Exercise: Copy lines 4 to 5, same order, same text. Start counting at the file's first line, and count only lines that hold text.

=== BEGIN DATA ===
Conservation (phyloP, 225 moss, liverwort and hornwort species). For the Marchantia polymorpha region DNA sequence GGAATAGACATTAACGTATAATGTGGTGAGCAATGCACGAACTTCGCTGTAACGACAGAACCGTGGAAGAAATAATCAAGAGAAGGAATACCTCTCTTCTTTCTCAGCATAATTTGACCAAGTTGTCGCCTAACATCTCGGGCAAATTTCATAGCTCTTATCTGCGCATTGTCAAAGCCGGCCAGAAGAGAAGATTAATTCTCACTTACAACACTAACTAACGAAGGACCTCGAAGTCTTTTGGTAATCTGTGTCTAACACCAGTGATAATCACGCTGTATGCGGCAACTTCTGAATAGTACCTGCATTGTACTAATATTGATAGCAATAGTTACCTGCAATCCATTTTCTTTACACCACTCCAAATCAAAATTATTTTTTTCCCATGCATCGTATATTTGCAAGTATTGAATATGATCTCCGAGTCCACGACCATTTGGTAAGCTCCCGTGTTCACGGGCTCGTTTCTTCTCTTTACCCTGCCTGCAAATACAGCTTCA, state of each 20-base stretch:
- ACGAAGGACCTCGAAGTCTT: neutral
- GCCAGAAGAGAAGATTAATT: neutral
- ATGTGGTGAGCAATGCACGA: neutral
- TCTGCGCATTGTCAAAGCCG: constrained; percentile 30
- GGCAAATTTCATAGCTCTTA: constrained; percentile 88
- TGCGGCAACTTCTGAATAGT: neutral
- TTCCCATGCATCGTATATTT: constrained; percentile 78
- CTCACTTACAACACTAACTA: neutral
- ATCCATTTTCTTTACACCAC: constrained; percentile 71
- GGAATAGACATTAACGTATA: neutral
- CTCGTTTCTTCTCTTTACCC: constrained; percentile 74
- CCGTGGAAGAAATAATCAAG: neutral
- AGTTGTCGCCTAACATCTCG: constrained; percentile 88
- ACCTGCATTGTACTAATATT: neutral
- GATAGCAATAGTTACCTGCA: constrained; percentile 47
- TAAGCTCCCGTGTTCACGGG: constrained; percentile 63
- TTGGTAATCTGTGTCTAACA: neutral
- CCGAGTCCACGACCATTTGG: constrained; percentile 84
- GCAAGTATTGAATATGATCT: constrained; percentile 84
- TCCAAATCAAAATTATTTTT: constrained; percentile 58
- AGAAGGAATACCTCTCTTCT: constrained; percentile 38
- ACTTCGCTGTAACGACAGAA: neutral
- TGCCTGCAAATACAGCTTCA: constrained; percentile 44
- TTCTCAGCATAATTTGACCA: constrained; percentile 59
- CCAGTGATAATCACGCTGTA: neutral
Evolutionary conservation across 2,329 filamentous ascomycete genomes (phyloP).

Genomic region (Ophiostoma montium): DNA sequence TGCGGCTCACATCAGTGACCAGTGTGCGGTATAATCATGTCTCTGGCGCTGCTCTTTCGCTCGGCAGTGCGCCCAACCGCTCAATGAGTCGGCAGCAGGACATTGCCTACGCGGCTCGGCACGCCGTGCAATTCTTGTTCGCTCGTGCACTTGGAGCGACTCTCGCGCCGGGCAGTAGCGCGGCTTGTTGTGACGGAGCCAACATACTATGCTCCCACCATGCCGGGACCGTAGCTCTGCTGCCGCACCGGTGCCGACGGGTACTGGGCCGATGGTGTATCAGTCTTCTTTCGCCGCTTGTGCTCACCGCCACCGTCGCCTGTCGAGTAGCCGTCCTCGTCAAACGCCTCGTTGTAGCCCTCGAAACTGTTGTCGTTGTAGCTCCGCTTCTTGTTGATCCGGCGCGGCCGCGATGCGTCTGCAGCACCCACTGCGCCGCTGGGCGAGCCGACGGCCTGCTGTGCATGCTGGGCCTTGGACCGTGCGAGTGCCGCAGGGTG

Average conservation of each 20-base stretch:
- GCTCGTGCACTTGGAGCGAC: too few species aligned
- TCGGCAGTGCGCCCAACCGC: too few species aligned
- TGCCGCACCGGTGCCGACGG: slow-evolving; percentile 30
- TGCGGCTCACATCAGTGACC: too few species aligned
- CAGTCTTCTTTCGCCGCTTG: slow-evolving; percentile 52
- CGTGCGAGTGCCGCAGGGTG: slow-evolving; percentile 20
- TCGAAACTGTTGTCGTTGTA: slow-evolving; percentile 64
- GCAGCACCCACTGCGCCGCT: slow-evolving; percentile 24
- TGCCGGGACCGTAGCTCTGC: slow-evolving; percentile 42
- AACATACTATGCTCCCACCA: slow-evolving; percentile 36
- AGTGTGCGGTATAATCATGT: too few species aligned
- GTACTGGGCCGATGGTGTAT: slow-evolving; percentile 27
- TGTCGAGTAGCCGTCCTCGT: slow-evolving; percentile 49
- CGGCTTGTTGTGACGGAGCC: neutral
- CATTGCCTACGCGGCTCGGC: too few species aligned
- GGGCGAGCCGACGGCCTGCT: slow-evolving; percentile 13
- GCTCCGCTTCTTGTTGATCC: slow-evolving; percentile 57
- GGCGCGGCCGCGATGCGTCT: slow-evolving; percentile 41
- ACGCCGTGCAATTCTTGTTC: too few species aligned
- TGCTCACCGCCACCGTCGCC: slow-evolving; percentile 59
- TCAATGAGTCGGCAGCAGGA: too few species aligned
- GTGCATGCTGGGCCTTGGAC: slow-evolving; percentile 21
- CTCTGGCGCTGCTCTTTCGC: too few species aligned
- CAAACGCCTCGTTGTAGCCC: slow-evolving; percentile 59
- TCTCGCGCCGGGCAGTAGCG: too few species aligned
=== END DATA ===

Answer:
- ATGTGGTGAGCAATGCACGA: neutral
- TCTGCGCATTGTCAAAGCCG: constrained; percentile 30